Polly Monitoring: A Snapchat Integrated Polling App
Polly is a simple app that attaches polls to stories in Snapshot so friends can vote on a topic. The app also contains a matching game — making it particularly attractive to kids. But is Polly safe for kids?
On the face of it, this is a fun idea. Kids can get opinions from their friends on everything from their favorite RomCom to pizza toppings. The major problem is that, like all polling apps, Polly is anonymous. Also, it is clearly not intended for young kids. The desktop version has a dice to roll for a random question, and pretty quickly questions like “Ideal first date
Polly is less dangerous than Sarahah, which allows anonymous comments on Snapchat stories, as it only allows poll answers. However, a user could post a question that invites crude sexual humor, and the Snap linked to the question could be a problem. And a kid could use Polly to try to get positive feedback – and instead get a bunch of negative ones. Example: Do I look ugly? And then all their “friends” respond “Yes.” Anonymous polls are not so fun anymore.
Who Can See the Polls?
Because people don’t need a Snapchat profile – or any other profile – to vote, an unpopular kid could find themselves being dog-piled by deliberately unpleasant answers (or polls, for that matter). This is an app often used to “Shade” an unpopular kid, or someone who has simply fallen out of momentary favor.
Kids can receive the poll links without being part of the Polly or Snapchat. So, parents need to talk with their kids about anonymous polls in general. Discuss when polls are and are not a good idea. Before kids post a poll, they need to be aware that if they post a personal or sensitive question they may get obnoxious answers. In fact, they almost certainly will! Educate them to post only polls that are less personal.
Is Polly Safe For Kids?
Parents should be aware first that Polly exists and can be downloaded and linked to Snapchat easily if parental controls are not set to prevent downloading apps. It is possible for an older child to get hold of this app without their parents knowing. Check out our parental control guides for Android and iOS to set up restrictions on downloading apps.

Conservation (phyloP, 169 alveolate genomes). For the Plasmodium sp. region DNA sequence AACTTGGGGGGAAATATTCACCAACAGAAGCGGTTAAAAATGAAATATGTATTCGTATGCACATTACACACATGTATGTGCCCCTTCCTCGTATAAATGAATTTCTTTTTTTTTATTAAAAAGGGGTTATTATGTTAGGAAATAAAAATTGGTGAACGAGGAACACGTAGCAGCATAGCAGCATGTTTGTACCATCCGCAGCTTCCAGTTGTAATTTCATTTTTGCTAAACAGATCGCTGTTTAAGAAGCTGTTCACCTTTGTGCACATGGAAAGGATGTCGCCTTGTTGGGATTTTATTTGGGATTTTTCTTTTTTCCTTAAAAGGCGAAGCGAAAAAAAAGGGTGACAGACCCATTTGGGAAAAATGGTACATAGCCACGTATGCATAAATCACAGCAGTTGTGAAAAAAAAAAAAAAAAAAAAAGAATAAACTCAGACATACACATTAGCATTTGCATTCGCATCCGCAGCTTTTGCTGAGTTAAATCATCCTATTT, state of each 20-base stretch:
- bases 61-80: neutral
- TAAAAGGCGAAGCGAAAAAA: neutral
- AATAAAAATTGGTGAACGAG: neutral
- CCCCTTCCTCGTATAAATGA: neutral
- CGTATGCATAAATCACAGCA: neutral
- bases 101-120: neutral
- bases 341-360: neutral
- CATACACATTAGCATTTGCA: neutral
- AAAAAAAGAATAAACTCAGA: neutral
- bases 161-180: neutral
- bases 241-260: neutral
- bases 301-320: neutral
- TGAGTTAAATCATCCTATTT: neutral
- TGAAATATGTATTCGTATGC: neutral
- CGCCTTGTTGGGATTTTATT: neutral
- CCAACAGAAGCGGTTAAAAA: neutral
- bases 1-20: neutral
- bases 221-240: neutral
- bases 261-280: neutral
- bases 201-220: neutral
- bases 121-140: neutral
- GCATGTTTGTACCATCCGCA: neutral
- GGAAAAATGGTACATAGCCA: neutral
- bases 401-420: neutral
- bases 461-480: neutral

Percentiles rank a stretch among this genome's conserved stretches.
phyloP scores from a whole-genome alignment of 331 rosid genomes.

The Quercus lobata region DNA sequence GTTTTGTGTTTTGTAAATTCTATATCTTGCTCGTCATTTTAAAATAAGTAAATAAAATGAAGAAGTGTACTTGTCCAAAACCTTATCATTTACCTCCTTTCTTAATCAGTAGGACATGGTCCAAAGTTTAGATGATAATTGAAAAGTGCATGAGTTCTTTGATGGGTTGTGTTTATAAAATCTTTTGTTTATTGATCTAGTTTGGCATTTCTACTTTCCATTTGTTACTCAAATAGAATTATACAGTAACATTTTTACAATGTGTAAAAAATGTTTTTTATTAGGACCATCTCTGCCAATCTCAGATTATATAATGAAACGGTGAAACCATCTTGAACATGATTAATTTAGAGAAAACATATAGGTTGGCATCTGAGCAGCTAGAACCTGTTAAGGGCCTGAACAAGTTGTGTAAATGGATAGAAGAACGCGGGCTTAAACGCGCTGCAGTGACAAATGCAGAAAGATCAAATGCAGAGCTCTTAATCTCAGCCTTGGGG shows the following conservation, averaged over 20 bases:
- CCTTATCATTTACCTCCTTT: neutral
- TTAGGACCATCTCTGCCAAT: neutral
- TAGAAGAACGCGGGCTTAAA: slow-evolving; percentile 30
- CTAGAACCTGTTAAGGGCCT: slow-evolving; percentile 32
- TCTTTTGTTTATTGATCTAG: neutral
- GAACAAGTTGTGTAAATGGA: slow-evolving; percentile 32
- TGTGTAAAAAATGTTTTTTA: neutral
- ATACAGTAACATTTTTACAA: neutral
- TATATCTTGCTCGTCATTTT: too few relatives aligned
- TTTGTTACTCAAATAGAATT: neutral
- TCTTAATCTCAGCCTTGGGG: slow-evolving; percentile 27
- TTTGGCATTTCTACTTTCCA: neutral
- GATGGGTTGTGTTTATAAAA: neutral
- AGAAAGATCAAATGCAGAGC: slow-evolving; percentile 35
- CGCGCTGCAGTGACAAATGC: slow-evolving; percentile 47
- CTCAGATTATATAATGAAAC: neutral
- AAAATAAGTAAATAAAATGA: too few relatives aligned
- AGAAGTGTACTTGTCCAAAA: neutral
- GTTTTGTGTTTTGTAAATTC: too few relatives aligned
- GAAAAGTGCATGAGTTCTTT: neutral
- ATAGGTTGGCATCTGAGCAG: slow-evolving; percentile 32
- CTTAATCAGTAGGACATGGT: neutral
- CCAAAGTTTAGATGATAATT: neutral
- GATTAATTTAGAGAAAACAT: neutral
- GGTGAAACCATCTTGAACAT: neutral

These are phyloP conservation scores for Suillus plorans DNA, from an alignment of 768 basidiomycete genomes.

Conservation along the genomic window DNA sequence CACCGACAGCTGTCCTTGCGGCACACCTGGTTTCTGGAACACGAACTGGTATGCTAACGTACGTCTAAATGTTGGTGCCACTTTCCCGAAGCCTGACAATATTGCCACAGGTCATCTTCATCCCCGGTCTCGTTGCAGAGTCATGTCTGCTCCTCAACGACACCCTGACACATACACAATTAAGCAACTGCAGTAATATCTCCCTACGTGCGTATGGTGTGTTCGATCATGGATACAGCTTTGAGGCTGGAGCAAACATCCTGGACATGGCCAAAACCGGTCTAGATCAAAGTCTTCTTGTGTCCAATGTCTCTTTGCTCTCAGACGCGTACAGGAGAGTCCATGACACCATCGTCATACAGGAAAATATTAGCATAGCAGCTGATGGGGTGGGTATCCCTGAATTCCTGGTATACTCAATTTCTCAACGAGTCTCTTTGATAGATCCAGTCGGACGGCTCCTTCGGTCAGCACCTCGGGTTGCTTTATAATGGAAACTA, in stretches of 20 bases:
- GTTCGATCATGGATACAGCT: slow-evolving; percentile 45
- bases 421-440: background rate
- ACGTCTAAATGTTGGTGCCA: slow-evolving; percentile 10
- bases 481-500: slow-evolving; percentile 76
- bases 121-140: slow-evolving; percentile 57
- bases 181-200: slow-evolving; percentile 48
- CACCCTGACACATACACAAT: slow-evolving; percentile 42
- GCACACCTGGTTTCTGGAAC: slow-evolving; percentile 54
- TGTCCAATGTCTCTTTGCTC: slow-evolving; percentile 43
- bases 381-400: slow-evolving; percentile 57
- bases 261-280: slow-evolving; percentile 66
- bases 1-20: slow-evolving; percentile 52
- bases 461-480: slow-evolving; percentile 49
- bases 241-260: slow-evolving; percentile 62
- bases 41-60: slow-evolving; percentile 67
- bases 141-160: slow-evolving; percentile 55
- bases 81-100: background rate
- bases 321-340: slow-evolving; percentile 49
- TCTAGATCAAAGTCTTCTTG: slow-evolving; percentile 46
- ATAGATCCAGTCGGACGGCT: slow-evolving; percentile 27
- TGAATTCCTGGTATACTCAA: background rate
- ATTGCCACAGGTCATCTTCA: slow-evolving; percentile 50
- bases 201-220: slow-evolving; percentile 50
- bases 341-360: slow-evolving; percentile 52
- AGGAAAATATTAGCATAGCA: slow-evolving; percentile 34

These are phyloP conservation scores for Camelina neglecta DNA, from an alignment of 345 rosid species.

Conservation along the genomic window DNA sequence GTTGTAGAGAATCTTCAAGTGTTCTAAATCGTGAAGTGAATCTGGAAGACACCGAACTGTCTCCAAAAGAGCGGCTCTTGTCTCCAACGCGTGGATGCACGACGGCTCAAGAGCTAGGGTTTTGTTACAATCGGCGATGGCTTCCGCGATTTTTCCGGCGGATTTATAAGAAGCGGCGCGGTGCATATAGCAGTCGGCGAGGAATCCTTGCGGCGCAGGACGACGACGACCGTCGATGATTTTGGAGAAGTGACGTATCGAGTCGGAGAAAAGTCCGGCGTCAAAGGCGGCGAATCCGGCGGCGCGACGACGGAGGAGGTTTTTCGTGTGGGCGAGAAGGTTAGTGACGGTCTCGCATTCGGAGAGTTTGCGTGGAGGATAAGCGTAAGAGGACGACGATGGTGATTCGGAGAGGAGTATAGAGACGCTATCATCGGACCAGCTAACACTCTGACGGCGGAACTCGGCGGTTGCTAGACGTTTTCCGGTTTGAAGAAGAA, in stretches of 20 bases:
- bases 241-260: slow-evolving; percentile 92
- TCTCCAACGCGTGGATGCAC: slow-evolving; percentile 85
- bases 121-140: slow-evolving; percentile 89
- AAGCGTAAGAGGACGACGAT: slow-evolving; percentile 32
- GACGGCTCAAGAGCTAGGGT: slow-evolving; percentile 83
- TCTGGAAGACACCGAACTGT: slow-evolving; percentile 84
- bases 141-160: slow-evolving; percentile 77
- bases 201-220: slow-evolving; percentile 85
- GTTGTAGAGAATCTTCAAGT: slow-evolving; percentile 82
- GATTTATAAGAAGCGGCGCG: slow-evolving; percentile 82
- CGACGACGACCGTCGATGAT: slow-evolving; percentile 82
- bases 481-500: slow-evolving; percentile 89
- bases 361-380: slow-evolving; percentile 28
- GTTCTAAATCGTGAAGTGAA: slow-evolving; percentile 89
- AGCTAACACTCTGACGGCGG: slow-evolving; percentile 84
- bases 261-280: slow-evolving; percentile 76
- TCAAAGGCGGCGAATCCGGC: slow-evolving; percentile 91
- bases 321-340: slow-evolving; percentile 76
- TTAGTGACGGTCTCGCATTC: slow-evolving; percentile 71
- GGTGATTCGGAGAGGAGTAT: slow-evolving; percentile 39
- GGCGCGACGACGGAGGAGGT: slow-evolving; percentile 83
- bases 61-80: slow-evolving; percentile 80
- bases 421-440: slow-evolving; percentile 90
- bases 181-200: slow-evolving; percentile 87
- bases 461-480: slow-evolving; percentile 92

Please consider whether your is ready to deal with the issues that come with anonymous polling and comments. Above all, start the conversation about dealing with anonymous comments and the potential for cyberbullying – about dealing with people being mean online and not being one of those people yourself.
The rating provided by the developers is 13 and up, and with teenagers, those dating questions are less of a problem. Ultimately, of course, parents should make their own decisions about when their kids are ready for a specific app. Tweens and teens are known for poor impulse control and lack of maturity. That often translates to hurtful polls and harmful answers.
If your child is on social media, this might also be a good time to talk about being careful which apps you link to your profile and what information they can gather. A lot of Facebook “quiz” and “poll” apps can be a potential back door into your profile. Whether Polly can be a back door into Snapchat profiles is unclear, but it’s another thing to think about. It is also a good time to talk about how people act when they are anonymous – people are much more likely to be mean when their name and face are not attached to what they are saying.
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